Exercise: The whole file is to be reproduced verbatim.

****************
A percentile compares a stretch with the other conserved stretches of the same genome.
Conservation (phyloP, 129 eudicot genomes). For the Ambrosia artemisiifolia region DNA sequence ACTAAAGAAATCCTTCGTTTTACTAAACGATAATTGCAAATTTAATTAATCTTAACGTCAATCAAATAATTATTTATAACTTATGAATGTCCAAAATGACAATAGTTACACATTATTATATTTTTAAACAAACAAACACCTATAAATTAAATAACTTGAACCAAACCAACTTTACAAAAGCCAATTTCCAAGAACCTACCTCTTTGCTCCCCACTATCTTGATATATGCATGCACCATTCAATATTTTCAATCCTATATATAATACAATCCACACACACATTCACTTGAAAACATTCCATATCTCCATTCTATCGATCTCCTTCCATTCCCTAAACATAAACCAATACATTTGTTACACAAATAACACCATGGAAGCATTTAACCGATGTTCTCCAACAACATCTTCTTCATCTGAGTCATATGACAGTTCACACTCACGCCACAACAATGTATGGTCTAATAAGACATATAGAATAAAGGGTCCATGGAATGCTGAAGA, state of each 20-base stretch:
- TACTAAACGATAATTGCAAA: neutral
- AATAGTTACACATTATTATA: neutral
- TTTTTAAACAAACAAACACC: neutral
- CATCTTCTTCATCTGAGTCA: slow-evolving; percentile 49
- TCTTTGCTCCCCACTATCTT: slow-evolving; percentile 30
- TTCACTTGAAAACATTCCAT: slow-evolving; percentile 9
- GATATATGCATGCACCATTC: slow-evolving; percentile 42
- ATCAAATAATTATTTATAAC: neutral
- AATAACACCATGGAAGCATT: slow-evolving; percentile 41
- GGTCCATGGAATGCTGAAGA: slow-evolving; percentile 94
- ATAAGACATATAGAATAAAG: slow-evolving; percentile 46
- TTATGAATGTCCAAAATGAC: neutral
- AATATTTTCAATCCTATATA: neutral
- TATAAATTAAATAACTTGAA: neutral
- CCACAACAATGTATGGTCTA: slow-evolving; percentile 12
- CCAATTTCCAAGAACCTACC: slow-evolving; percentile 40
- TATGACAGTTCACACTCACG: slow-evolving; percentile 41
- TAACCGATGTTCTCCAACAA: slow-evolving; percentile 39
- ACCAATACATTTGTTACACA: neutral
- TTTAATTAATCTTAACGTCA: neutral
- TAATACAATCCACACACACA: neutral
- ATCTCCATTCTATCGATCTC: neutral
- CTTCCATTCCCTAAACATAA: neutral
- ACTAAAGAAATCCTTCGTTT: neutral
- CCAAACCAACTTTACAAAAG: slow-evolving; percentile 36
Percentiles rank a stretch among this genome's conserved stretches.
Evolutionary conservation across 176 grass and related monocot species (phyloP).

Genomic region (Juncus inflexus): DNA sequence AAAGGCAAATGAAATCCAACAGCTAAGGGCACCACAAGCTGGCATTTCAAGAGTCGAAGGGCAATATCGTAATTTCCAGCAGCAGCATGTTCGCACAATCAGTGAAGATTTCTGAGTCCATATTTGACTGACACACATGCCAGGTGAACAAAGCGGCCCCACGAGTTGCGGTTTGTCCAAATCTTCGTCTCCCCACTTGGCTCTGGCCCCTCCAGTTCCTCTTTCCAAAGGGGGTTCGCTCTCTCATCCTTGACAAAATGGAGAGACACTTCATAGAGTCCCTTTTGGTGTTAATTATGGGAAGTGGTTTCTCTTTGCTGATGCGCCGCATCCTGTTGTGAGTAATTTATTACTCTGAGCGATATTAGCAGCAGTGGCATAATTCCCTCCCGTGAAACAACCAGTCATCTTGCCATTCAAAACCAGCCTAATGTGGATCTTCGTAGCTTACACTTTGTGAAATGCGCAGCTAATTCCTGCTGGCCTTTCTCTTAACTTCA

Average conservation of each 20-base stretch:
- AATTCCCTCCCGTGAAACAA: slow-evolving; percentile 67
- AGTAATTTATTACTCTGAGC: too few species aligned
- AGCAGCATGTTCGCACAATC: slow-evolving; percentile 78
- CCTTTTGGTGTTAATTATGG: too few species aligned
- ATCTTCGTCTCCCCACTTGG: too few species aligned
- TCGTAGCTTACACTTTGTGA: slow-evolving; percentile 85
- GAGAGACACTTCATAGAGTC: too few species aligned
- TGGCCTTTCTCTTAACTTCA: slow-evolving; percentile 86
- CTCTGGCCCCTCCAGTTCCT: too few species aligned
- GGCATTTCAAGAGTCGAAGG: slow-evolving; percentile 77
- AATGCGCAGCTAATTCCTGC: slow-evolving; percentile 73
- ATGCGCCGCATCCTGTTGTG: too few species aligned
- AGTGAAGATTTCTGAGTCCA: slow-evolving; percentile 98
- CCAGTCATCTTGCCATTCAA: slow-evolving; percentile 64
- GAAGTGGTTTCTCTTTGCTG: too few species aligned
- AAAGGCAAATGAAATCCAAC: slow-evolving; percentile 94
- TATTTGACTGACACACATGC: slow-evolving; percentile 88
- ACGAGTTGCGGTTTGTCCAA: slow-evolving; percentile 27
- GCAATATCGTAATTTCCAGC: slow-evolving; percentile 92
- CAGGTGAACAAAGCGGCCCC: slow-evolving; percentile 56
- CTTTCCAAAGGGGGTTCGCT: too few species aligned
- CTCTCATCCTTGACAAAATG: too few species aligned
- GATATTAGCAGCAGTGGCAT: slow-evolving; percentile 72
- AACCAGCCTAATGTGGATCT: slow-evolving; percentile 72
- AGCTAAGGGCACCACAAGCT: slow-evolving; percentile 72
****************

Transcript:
A percentile compares a stretch with the other conserved stretches of the same genome.
Conservation (phyloP, 129 eudicot genomes). For the Ambrosia artemisiifolia region DNA sequence ACTAAAGAAATCCTTCGTTTTACTAAACGATAATTGCAAATTTAATTAATCTTAACGTCAATCAAATAATTATTTATAACTTATGAATGTCCAAAATGACAATAGTTACACATTATTATATTTTTAAACAAACAAACACCTATAAATTAAATAACTTGAACCAAACCAACTTTACAAAAGCCAATTTCCAAGAACCTACCTCTTTGCTCCCCACTATCTTGATATATGCATGCACCATTCAATATTTTCAATCCTATATATAATACAATCCACACACACATTCACTTGAAAACATTCCATATCTCCATTCTATCGATCTCCTTCCATTCCCTAAACATAAACCAATACATTTGTTACACAAATAACACCATGGAAGCATTTAACCGATGTTCTCCAACAACATCTTCTTCATCTGAGTCATATGACAGTTCACACTCACGCCACAACAATGTATGGTCTAATAAGACATATAGAATAAAGGGTCCATGGAATGCTGAAGA, state of each 20-base stretch:
- TACTAAACGATAATTGCAAA: neutral
- AATAGTTACACATTATTATA: neutral
- TTTTTAAACAAACAAACACC: neutral
- CATCTTCTTCATCTGAGTCA: slow-evolving; percentile 49
- TCTTTGCTCCCCACTATCTT: slow-evolving; percentile 30
- TTCACTTGAAAACATTCCAT: slow-evolving; percentile 9
- GATATATGCATGCACCATTC: slow-evolving; percentile 42
- ATCAAATAATTATTTATAAC: neutral
- AATAACACCATGGAAGCATT: slow-evolving; percentile 41
- GGTCCATGGAATGCTGAAGA: slow-evolving; percentile 94
- ATAAGACATATAGAATAAAG: slow-evolving; percentile 46
- TTATGAATGTCCAAAATGAC: neutral
- AATATTTTCAATCCTATATA: neutral
- TATAAATTAAATAACTTGAA: neutral
- CCACAACAATGTATGGTCTA: slow-evolving; percentile 12
- CCAATTTCCAAGAACCTACC: slow-evolving; percentile 40
- TATGACAGTTCACACTCACG: slow-evolving; percentile 41
- TAACCGATGTTCTCCAACAA: slow-evolving; percentile 39
- ACCAATACATTTGTTACACA: neutral
- TTTAATTAATCTTAACGTCA: neutral
- TAATACAATCCACACACACA: neutral
- ATCTCCATTCTATCGATCTC: neutral
- CTTCCATTCCCTAAACATAA: neutral
- ACTAAAGAAATCCTTCGTTT: neutral
- CCAAACCAACTTTACAAAAG: slow-evolving; percentile 36
Percentiles rank a stretch among this genome's conserved stretches.
Evolutionary conservation across 176 grass and related monocot species (phyloP).

Genomic region (Juncus inflexus): DNA sequence AAAGGCAAATGAAATCCAACAGCTAAGGGCACCACAAGCTGGCATTTCAAGAGTCGAAGGGCAATATCGTAATTTCCAGCAGCAGCATGTTCGCACAATCAGTGAAGATTTCTGAGTCCATATTTGACTGACACACATGCCAGGTGAACAAAGCGGCCCCACGAGTTGCGGTTTGTCCAAATCTTCGTCTCCCCACTTGGCTCTGGCCCCTCCAGTTCCTCTTTCCAAAGGGGGTTCGCTCTCTCATCCTTGACAAAATGGAGAGACACTTCATAGAGTCCCTTTTGGTGTTAATTATGGGAAGTGGTTTCTCTTTGCTGATGCGCCGCATCCTGTTGTGAGTAATTTATTACTCTGAGCGATATTAGCAGCAGTGGCATAATTCCCTCCCGTGAAACAACCAGTCATCTTGCCATTCAAAACCAGCCTAATGTGGATCTTCGTAGCTTACACTTTGTGAAATGCGCAGCTAATTCCTGCTGGCCTTTCTCTTAACTTCA

Average conservation of each 20-base stretch:
- AATTCCCTCCCGTGAAACAA: slow-evolving; percentile 67
- AGTAATTTATTACTCTGAGC: too few species aligned
- AGCAGCATGTTCGCACAATC: slow-evolving; percentile 78
- CCTTTTGGTGTTAATTATGG: too few species aligned
- ATCTTCGTCTCCCCACTTGG: too few species aligned
- TCGTAGCTTACACTTTGTGA: slow-evolving; percentile 85
- GAGAGACACTTCATAGAGTC: too few species aligned
- TGGCCTTTCTCTTAACTTCA: slow-evolving; percentile 86
- CTCTGGCCCCTCCAGTTCCT: too few species aligned
- GGCATTTCAAGAGTCGAAGG: slow-evolving; percentile 77
- AATGCGCAGCTAATTCCTGC: slow-evolving; percentile 73
- ATGCGCCGCATCCTGTTGTG: too few species aligned
- AGTGAAGATTTCTGAGTCCA: slow-evolving; percentile 98
- CCAGTCATCTTGCCATTCAA: slow-evolving; percentile 64
- GAAGTGGTTTCTCTTTGCTG: too few species aligned
- AAAGGCAAATGAAATCCAAC: slow-evolving; percentile 94
- TATTTGACTGACACACATGC: slow-evolving; percentile 88
- ACGAGTTGCGGTTTGTCCAA: slow-evolving; percentile 27
- GCAATATCGTAATTTCCAGC: slow-evolving; percentile 92
- CAGGTGAACAAAGCGGCCCC: slow-evolving; percentile 56
- CTTTCCAAAGGGGGTTCGCT: too few species aligned
- CTCTCATCCTTGACAAAATG: too few species aligned
- GATATTAGCAGCAGTGGCAT: slow-evolving; percentile 72
- AACCAGCCTAATGTGGATCT: slow-evolving; percentile 72
- AGCTAAGGGCACCACAAGCT: slow-evolving; percentile 72